Syria Kurds warn of regime pressure, aid shortages after UN vote

A US military convoy drives on the outskirts of the Kurdish-controlled northern Syrian city of Qamishli on January 14, 2020. (AFP)
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Updated 14 January 2020

Syria Kurds warn of regime pressure, aid shortages after UN vote

  • The UN had used the Yaroubiya crossing to deliver aid that the Syrian government had not permitted via Damascus

BEIRUT: Kurdish authorities in northeast Syria warned Tuesday that a UN vote to scrap a key entry point for cross-border aid will lead to medical shortages and expose them to regime control.
“There will be no (UN) aid entering the region except from government-held areas, which will give the regime a greater ability to control aid distribution,” said Abdel Kader Mouwahad, director of humanitarian affairs for Kurdish authorities.
The Yaroubiya crossing along the Iraqi border, was a key entry point for UN-funded medical aid reaching a Kurdish-held region where an estimated 1,650,000 people are reliant on humanitarian assistance, according to aid groups.
The UN had used it to deliver medical supplies that the Syrian government had not permitted via Damascus.
But it was scrapped last Friday after the UN Security Council voted to scale back cross-border aid deliveries to Syria, under pressure from regime ally Russia.
This leaves Syria’s Kurds with the unofficial Samalka crossing with Iraqi Kurdistan, which is not used for UN aid.
Yaroubiya’s closure will cripple at least half of the health care response in an area ravaged by battles against the Daesh group as well as a Turkish offensive in October that displaced 200,000 people.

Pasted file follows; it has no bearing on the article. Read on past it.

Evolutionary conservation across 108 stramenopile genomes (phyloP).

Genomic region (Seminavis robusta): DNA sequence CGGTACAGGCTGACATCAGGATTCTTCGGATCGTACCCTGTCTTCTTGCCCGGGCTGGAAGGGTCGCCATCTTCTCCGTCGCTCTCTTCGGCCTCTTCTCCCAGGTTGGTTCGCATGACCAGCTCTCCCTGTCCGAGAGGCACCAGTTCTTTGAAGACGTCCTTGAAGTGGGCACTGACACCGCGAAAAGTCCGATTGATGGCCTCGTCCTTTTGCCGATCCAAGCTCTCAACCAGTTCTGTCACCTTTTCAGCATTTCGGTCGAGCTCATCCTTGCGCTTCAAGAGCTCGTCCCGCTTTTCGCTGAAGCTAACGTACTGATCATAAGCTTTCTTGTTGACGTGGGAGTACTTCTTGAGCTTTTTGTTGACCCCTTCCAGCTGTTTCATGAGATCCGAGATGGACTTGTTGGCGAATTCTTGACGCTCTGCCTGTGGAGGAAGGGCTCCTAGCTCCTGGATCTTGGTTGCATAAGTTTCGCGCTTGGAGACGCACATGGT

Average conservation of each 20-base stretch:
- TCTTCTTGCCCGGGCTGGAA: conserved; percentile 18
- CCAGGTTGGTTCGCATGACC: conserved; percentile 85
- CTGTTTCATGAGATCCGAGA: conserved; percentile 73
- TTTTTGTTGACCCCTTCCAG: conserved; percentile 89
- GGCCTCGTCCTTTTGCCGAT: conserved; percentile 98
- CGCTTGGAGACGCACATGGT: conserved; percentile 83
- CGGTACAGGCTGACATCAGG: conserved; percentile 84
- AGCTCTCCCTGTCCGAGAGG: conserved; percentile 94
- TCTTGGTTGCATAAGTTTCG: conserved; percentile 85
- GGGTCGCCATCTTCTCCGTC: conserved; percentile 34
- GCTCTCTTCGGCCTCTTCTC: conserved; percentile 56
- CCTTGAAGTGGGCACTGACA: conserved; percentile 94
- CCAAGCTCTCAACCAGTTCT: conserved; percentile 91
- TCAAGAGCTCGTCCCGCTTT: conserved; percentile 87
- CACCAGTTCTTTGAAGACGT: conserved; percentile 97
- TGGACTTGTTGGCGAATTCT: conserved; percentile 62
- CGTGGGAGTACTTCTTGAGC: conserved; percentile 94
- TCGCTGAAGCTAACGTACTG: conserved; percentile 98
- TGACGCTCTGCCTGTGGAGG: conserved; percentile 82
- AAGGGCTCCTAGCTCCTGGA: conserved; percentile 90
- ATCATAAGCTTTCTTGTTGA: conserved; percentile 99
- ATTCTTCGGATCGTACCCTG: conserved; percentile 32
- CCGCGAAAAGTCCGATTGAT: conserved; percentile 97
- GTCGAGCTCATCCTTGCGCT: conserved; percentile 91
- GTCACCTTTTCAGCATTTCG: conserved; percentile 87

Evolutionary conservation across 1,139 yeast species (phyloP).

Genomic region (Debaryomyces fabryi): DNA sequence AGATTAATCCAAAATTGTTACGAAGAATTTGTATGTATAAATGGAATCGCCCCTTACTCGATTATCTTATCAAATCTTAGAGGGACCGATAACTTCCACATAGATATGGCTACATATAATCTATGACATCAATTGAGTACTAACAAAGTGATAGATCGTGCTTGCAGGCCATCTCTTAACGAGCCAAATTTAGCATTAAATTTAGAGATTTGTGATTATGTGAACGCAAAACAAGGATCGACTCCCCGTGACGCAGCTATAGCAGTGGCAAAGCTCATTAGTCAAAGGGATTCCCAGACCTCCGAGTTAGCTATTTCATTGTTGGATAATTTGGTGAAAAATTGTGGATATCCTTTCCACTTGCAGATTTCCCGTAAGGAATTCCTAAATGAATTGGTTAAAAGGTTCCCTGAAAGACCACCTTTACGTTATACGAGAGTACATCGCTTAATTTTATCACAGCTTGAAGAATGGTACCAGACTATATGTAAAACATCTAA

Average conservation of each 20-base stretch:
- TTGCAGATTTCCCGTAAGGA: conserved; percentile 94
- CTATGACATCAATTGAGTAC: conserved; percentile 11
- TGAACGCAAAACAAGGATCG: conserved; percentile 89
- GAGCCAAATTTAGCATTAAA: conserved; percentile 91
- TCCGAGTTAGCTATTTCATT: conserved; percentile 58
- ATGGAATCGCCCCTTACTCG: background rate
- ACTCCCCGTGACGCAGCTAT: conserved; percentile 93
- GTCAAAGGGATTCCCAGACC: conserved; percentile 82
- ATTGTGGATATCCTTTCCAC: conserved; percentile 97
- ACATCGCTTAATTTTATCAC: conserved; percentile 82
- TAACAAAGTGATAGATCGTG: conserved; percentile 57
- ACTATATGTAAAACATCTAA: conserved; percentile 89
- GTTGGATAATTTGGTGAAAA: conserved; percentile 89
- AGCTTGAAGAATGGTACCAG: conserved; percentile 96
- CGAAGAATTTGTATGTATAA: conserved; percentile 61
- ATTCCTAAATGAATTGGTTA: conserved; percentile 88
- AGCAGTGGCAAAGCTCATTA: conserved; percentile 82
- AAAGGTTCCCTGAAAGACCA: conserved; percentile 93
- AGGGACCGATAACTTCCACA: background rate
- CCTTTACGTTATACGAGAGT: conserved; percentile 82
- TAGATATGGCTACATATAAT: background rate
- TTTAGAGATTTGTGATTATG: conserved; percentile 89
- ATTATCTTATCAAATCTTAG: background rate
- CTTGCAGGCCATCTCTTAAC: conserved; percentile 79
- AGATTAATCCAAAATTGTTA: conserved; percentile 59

It will disrupt “60 to 70 percent of medical assistance to Al-Hol,” an overcrowded desert camp brimming with tens of thousands of civilians and Daesh families, said Mouwahad.
It will also threaten the delivery of UN-funded medicine and medical equipment to a key hospital in the city of Hassakeh as well as critical medical points established around two towns near the Turkish border hard hit by Turkey’s latest incursion, he told AFP.
He said that UN support for the Kurdish Red Crescent may also be slashed.
Aggravating the situation, UN-funded aid to northeast Syria must now come either from Turkey or from government-held areas with permission from Damascus, which aims to reintegrate Kurdish-held areas into the state’s fold.
But Mouwahad said it was “impossible” for aid to enter from Turkey, which views Kurdish forces in Syria as a “terrorist” offshoot of the Kurdistan Workers’ Party (PKK) on its own soil.
Damascus, for its part, will use aid supply lines as a “pressure card” to encourage Kurds to relinquish the semi-autonomy they have achieved during Syria’s nine-year-old conflict.
“The aim is to politically intimidate the Kurdish administration,” he said.
Syrian troops have already deployed in much of the northeast in recent months as part of deal with the Kurds who are seeking protection from Turkey.
Damascus has also called on the Kurdish-led Syrian Democratic Forces who have fought IS to integrate into its military, a proposal the Kurds rejected.
Redur Khalil, a senior SDF official, said the latest UN move was a “dangerous development.”